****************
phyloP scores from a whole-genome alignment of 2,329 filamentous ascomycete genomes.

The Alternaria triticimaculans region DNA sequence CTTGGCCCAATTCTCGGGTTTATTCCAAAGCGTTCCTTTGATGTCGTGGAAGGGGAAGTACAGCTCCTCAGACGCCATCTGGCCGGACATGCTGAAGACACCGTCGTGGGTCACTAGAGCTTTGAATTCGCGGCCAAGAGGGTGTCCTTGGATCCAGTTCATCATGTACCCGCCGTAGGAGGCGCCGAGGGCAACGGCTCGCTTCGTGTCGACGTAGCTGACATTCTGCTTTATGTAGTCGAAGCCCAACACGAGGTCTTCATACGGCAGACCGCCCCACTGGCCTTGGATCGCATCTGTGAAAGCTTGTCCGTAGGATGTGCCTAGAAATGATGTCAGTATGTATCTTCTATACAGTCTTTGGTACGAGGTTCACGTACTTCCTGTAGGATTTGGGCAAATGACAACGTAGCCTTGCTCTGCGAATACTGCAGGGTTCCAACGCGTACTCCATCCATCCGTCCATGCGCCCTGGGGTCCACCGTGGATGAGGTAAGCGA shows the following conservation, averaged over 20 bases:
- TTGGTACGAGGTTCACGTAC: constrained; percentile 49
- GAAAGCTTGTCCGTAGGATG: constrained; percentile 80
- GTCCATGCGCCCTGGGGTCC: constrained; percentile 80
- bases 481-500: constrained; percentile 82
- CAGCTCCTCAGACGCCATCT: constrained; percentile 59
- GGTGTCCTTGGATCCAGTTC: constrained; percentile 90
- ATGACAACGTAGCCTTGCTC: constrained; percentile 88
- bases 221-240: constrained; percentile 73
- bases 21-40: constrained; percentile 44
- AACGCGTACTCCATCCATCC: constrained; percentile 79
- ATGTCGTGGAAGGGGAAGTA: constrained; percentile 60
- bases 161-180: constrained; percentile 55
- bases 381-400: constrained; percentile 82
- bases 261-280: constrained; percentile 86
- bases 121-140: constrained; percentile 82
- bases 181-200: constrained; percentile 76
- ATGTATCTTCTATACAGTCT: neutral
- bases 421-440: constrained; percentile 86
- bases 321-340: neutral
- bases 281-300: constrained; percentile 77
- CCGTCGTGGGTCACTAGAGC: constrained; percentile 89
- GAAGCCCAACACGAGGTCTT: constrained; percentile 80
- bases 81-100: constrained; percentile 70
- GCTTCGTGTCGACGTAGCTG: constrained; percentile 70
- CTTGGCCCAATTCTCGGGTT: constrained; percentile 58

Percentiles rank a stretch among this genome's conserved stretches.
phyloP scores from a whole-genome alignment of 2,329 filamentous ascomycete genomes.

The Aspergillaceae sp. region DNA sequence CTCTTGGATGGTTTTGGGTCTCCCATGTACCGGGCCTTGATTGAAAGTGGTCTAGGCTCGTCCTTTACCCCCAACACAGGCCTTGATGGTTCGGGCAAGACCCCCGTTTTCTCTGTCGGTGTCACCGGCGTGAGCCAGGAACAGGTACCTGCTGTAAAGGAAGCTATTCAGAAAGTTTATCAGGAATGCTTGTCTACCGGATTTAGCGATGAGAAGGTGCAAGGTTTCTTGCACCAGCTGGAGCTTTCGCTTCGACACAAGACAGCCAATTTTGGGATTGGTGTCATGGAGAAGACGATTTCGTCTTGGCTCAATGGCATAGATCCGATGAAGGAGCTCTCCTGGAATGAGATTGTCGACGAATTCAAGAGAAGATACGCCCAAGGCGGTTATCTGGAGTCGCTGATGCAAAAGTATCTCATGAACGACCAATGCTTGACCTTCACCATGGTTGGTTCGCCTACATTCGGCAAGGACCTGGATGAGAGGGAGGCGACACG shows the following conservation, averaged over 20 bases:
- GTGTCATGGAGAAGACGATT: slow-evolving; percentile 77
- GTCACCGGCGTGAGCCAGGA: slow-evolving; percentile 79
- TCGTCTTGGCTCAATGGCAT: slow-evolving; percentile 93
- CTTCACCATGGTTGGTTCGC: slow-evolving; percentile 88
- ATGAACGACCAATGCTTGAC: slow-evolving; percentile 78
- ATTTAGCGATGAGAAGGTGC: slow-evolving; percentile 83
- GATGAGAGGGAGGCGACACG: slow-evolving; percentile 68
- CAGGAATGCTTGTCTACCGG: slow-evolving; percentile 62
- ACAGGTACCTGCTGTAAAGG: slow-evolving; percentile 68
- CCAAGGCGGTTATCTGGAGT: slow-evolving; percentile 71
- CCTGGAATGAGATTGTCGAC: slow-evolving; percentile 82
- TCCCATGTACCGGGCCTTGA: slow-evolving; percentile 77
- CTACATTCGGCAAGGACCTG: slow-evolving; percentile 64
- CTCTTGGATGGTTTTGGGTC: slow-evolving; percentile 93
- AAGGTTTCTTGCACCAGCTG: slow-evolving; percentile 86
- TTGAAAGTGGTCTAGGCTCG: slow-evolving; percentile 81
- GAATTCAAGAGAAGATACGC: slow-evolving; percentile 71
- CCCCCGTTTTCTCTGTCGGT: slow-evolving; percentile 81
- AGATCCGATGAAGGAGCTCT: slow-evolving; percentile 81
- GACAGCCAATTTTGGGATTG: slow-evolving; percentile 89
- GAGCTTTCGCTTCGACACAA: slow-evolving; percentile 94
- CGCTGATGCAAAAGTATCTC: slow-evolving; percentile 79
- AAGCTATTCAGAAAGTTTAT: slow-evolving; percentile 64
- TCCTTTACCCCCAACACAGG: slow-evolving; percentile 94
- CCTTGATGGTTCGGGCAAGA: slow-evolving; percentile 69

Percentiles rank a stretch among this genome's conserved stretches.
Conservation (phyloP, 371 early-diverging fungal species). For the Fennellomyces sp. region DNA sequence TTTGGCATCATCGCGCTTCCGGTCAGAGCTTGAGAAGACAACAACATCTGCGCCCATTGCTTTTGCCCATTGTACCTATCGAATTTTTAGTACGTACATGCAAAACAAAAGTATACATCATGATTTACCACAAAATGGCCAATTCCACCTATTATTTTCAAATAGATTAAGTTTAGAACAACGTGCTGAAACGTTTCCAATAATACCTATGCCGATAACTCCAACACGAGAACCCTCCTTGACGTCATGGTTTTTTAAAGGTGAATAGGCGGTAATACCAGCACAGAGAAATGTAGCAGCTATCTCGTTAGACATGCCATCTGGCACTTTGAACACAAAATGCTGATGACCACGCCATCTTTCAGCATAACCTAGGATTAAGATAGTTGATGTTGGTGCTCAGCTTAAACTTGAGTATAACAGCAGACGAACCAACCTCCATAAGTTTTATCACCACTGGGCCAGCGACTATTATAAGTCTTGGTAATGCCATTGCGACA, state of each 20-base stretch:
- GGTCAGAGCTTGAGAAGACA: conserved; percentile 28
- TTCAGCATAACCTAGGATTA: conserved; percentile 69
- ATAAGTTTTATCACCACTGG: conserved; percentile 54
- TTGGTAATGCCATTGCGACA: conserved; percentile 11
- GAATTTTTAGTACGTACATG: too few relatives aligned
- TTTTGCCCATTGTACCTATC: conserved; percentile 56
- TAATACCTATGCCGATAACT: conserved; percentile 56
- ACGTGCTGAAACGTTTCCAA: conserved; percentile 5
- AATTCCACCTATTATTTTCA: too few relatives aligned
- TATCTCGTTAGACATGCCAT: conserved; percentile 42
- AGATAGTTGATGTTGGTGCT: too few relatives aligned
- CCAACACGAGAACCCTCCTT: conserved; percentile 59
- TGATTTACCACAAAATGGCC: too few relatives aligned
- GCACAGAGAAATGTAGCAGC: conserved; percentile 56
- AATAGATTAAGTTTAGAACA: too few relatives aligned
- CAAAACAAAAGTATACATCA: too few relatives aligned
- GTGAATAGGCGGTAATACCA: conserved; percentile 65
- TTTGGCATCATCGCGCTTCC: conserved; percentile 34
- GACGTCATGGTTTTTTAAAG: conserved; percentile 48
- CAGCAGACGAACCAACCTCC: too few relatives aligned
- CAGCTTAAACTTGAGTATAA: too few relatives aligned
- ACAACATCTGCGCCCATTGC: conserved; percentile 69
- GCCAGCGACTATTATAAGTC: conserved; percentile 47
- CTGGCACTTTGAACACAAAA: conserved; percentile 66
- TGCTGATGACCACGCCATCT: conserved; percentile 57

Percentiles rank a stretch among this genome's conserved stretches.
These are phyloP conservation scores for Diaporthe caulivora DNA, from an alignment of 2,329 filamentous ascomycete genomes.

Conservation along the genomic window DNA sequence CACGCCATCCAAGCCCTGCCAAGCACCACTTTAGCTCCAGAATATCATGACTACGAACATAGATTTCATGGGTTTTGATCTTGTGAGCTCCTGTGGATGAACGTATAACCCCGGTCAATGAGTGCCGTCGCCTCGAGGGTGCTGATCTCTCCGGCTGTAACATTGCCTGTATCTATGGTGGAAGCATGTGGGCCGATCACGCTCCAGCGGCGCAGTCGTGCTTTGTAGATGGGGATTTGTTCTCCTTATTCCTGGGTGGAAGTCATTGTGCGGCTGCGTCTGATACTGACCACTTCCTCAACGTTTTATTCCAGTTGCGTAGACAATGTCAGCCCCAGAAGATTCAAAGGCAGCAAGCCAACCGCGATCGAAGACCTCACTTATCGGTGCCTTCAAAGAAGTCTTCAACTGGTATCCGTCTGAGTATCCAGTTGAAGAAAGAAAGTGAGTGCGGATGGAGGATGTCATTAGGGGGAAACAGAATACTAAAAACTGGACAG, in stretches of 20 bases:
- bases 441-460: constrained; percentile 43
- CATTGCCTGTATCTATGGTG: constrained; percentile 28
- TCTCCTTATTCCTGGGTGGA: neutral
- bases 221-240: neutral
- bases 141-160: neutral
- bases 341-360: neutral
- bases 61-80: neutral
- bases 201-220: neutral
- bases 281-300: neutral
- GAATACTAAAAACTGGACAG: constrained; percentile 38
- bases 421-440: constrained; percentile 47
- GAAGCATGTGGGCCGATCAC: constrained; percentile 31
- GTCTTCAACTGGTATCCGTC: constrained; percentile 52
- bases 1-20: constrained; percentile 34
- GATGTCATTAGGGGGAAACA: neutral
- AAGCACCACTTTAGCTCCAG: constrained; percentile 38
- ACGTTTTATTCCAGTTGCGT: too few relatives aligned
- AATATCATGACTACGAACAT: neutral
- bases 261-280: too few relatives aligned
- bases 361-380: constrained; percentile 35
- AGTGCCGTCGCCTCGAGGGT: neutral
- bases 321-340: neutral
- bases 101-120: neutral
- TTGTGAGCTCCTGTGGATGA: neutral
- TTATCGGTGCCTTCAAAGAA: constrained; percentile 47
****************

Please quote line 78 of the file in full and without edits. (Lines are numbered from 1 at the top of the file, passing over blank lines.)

- CAGCTTAAACTTGAGTATAA: too few relatives aligned